The Michigan offensive line is probably a little better than Penn State’s, but not by a helluva lot. According to Jim Harbaugh, “They aren’t where we want to be quite yet.”
So, you might conclude that Michigan is pretty poor in passing and not too bad at running. You’d be correct, Milord. The conference rankings reflect that as well. Michigan is ranked #4 in rushing offense and #11 in passing offense. Their third down production is the second worst in the conference (Maryland is the worst), but their fourth down production is tops — 5-5 for 100%. It is clear that Michigan makes its mark with defense and special teams, which we’ll address forthwith, while schtruggling on offense. Hey, I’m done with the offense (or lack of same).
The bright spot for Michigan is defense, where the Wolverines lead the conference in total defense, allowing an average of 223.8 yards per game. They’re second in rushing defense (85.8 ypg) and tops in passing defense (138 ypg). In scoring defense, they rank third, at 14.7 points per game. Finally, they’re second in sacks, averaging 3.3 per game.
Michigan has held opponents to 12.2 first downs per game and allowed only a 20.5% third down conversion rate, both good for #1 by far in both conference categories and #2 and #1, respectively, in all of the FBS.
Sophomore LB Devin Bush is Michigan’s leading tackler with an average of 8.2 per game. He has six sacks for 40 yards and he has broken up six passes. Senior defensive lineman Chase Winovich has seven sacks for 25 yards, and sophomore defensive back Kaleke Hudson adds another three for 18 yards. Sophomore cornerback Lavert Hill has six break-ups and two interceptions. Junior cornerback Tyree Kinnel intercepted Indiana on the final play of Michigan’s overtime win to seal the victory for Big Blue.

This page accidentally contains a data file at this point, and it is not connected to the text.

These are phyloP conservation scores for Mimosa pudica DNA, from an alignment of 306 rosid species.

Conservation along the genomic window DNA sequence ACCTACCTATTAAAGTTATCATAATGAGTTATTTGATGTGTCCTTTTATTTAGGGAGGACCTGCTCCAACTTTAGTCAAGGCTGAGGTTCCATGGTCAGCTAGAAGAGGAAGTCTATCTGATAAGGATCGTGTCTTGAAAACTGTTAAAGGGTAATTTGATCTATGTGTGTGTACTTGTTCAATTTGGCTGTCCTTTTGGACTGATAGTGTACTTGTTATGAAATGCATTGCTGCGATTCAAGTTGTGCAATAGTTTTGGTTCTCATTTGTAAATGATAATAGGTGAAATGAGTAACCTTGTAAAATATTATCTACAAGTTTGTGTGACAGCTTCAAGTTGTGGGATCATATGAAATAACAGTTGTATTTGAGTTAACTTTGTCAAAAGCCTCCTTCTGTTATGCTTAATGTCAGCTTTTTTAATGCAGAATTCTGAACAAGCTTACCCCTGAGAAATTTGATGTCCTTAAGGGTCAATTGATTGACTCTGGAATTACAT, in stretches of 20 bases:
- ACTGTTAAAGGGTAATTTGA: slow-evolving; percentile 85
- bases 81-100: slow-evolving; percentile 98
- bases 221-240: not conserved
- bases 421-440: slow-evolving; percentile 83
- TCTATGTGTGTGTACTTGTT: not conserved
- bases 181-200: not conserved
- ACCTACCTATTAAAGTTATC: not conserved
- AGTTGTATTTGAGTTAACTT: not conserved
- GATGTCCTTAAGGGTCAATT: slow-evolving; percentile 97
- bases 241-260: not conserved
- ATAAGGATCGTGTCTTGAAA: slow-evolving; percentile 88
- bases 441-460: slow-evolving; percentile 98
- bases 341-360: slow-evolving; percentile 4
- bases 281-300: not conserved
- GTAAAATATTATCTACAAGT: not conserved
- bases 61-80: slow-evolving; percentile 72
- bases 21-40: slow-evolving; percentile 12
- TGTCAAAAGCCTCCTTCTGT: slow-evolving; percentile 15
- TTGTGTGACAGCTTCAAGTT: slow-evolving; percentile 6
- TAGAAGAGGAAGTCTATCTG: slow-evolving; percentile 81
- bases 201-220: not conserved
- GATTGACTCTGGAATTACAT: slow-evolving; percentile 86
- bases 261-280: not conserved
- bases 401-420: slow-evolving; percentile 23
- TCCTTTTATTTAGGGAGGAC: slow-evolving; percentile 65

Elsewhere on the D-line, fifth-year senior Maurice Hurst and sophomore defensive end Rashan Gary are monsters.
And while the Wolverines trail the Nittany Lions by a considerable margin, it bears mention that senior linebacker Noah Furbush leads the team in fumble recoveries, with two. Why does it bear mention? Because I like the name Furbush.
Break, But Don’t Bend?
If an opponent can get the ball into Michigan’s red zone, they have a good chance of success, because Michigan ranks only 9th in the Big Ten in red zone defense. Call it the “Break But Don’t Bend” defense. Tough yards between the 20s, but once inside that stripe, you’re in like Flynn.
Sophomore place kicker Quinn Nordin is tied for tops in the Big Ten in field goals with an 87.5% success rate and a long kick of 55 yards. He also leads the conference in scoring, averaging 9.8 points per game. Michigan scores an average of 27.2 ppg, so this guy is responsible for a little better than one-third of the Wolverines’ point production.
Michigan tops the conference in kickoff coverage, just edging out Penn State. But in punting, the Wolverines have been awful, ranking 13th with an average of 36 yards, with a couple of blocks, to boot (no pun intended). Kickoffs good, punts bad. Looks bad, feels good…
They’ve been known to block field goals, so…
This ‘n’ That
(I hate writing “this ‘n’ that”). Michigan was penalized 16 times against the Hoosiers. Oy vey! That set a school record. The crowd noise at the Beave should cause several more for the ‘rines, don’t you think?
Where Are We Going with This?
Yes, friends, this is the start of [blow fanfare] THE TEST. The next three games will surely test the mettle of these Nittany Lions. All three teams have pretty decent defenses, and Ohio State adds offense to the mix. These games will require a complete team effort and decent coaching. One at a time, boys. Don’t be looking past this one to tOSU.